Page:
Ashley Heenan caused quite a sensation when in 1946 at age 20 he won the Open Singles. Croquet was by then considered by many to be exclusively an elderly personís game. Heenanís win and front-page photo on the Wellington Sports Post heralded a slight change in attitudes amongst sports followers, but perhaps not the general public. Other young players of the time included Margaret Claughton (later Rowling) who with Ivy Wainwright played in MacRobertson test teams. Each won the ladies singles and doubles titles at various times.
Ashley, who was at one time Arthur Rossís son-in-law, made a big contribution to the game both as an administrator and player. He was to become the first President of the World Croquet Federation. He won the Open Singles five times, twice playing side stance and later playing center stance--perhaps our sport's most successful "switch hitter."
In 1960 Heenan, the defending Champion, entered the Championships with 16-year-old Tony Stephens as a partner. This time it was young Tony who caused the sensation by winning all four events he entered--Open and Menís singles, doubles and handicap singles. Stephens remains the youngest winner of the Open and the only player to win all four titles, although Clarrie La Roche came close in 1947. (With 3 titles secure, Clarrie was unexpectedly defeated by Albert Saalfield in the final of the Handicap Singles.)
A few seasons later another youngster named John Prince emerged from the NaeNae club in Lower Hutt. With virtually no tournament experience, although he had been coached by Heenan, he was added to the 1963 New Zealand MacRobertson team along with fellow youngster Ralph Browne late in the series. John upset all odds when he defeated the legendary John Solomon from England in the test series, although Solomon was to gain his revenge in the New Zealand Open--a title Solomon won for the second time. Prince, however, captured the Menís Championship, a feat he was to repeat with a run of seven consecutive titles from 1966 through 1972. Prince played in nine MacRobertson series and won the Open singles eight times.
Jean Jarden was the mother of sensational All Black winger R.A. "Ron" Jarden, although he would say he was the son of a famous croquet player. Jean won the Open Championship in 1966 and was runner up twice. To date she is the last woman to win the Open, although Susan Wiggins (nee Grigg) came close in 1983 when she was runner up.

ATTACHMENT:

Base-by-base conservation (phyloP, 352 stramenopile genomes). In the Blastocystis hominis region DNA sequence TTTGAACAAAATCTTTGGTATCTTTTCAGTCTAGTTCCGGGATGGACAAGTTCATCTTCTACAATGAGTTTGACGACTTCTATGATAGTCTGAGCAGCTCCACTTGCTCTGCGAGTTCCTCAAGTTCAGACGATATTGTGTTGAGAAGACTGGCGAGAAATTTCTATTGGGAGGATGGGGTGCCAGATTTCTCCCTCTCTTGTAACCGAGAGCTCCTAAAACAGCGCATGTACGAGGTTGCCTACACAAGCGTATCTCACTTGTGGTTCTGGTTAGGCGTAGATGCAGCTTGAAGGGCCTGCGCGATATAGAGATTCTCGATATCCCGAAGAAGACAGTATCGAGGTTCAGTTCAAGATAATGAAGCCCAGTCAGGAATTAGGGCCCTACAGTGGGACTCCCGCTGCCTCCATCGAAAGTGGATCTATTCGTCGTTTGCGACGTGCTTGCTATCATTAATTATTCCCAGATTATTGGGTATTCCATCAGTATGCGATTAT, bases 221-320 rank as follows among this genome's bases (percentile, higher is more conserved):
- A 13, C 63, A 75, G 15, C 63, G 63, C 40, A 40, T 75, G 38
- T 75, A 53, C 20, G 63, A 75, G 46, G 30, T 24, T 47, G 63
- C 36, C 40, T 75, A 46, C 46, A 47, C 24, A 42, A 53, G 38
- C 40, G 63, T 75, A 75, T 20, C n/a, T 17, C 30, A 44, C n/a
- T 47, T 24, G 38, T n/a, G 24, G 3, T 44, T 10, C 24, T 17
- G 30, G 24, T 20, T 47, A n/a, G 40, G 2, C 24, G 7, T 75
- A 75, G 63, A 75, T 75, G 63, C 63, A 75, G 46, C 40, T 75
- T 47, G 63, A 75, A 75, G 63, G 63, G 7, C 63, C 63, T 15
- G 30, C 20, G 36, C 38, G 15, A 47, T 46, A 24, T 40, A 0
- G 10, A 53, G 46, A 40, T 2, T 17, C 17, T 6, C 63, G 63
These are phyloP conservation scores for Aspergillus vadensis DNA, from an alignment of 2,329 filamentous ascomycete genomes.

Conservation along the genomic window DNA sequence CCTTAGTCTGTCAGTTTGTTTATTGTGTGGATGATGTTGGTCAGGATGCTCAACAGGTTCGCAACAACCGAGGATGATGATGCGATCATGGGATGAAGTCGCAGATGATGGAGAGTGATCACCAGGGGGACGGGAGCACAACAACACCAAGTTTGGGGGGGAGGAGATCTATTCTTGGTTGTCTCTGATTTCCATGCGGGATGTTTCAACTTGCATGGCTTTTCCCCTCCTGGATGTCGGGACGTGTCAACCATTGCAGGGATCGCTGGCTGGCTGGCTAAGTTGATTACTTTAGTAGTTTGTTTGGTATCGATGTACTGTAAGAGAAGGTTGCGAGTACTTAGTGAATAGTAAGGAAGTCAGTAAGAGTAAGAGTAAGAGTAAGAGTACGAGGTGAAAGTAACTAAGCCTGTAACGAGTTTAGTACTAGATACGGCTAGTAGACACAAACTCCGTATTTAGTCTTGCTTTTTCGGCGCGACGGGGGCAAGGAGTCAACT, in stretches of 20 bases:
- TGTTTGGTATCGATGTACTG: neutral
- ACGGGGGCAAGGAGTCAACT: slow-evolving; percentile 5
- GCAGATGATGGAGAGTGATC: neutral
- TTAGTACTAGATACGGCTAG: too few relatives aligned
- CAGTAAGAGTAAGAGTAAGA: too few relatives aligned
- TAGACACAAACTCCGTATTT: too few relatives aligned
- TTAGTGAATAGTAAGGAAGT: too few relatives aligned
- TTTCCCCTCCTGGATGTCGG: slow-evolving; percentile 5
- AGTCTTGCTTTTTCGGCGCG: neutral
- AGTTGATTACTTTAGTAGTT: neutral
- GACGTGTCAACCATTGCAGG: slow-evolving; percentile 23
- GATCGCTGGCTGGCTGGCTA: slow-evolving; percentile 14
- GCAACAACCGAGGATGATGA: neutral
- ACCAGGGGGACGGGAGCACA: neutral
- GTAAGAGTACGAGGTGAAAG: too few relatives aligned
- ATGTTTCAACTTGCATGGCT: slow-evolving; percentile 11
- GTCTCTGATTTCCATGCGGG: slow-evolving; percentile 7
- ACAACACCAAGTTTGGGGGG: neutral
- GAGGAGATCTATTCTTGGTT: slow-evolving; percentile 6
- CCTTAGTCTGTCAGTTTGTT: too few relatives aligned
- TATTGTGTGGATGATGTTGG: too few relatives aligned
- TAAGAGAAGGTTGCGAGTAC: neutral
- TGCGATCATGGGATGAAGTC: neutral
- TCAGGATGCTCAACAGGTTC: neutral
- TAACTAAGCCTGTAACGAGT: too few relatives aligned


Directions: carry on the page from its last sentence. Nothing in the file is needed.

Jackson and Hogan rise in the 70's and 80's
In 1975 following his debut in the 1974 MacRobertson series, Bob Jackson won the first of his remarkable haul of 13 New Zealand Open titles. He became the first player in the world to complete an octuple peel, and he even did two on the same day, A former New Zealand Table Tennis Champion, Bob at his best was a match-winning machine, his single ball shots simply outstanding. His main rivals were two youngsters, Joseph Hogan and Paul Skinley.
Joe Hogan won with Jackson eight Open doubles titles. Hogan was also an Open singles winner, and in 1989 became the first ever winner of the WCF World Championship Singles. Paul Skinley was dubbed "The Earl of Elegance". Skinley and Jackson remained unbeaten as a doubles combination through two MacRobertson campaigns. Skinley, like Hogan, has won the Open three times.
In more recent times new Champions have emerged, including overseas stars: Robert Fulford four times, Chris Clarke (now living in New Zealand), Rutger Beijderwellen, Stephen Mulliner. Local winners include Steve Jones, Dennis Bulloch, and youngsters Toby Garrison and Paddy Chapman. After some 20 years of striving for New Zealand's "Holy Grail" of croquet, Greg Bryant was successful in 2011 and again in 2012.
It's quite possible that a resident Kiwi will win the Centennial event in late January 2013. You'd have to give odds to Chris Clarke, who regained the world's top ranking in November, but half a dozen other New Zealand players have a good shot at the title, as well as visiting overseas players from Australia, England, Ireland, and the United States. As we go to press nearly 60 players are already registered. The Centennial Open will be well reported by croquet media all over the world, including this magazine.